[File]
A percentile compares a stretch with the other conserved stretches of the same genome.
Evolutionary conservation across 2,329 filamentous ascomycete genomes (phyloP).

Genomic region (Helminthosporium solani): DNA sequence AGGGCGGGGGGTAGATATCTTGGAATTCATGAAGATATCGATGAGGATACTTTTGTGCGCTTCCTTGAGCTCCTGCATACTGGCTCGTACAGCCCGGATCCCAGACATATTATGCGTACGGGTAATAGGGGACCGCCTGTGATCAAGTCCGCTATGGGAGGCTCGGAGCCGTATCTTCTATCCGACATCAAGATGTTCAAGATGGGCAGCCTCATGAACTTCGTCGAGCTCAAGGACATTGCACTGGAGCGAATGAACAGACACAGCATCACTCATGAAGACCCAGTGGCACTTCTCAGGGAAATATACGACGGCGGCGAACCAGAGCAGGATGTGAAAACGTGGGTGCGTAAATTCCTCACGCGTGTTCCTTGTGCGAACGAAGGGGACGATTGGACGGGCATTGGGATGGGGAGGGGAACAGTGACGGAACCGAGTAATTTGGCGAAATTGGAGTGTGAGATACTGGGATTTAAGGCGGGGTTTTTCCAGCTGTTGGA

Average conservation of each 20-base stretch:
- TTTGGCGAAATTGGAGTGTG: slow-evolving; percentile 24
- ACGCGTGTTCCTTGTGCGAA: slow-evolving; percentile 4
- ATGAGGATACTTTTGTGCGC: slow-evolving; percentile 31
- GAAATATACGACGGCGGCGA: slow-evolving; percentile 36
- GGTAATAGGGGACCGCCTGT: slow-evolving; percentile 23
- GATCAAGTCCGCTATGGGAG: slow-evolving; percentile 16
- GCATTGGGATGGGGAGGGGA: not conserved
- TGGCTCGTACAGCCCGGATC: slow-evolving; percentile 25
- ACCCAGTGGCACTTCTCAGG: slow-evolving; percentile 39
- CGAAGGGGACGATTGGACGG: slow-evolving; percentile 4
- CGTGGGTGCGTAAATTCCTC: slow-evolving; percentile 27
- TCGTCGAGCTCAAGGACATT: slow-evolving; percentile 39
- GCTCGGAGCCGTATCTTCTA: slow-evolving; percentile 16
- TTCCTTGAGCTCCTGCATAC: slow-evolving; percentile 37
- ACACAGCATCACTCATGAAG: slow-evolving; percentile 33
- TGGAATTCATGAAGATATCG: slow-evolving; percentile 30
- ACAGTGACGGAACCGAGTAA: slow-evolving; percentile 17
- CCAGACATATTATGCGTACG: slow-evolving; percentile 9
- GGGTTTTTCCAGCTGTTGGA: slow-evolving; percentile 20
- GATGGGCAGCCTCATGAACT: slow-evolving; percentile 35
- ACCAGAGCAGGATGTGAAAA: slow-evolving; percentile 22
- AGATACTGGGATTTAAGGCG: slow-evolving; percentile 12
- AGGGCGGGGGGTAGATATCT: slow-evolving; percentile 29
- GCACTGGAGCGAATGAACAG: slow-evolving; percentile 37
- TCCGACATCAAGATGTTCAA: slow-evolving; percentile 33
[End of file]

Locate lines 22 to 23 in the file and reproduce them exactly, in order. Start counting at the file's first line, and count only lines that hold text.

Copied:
- CCAGACATATTATGCGTACG: slow-evolving; percentile 9
- GGGTTTTTCCAGCTGTTGGA: slow-evolving; percentile 20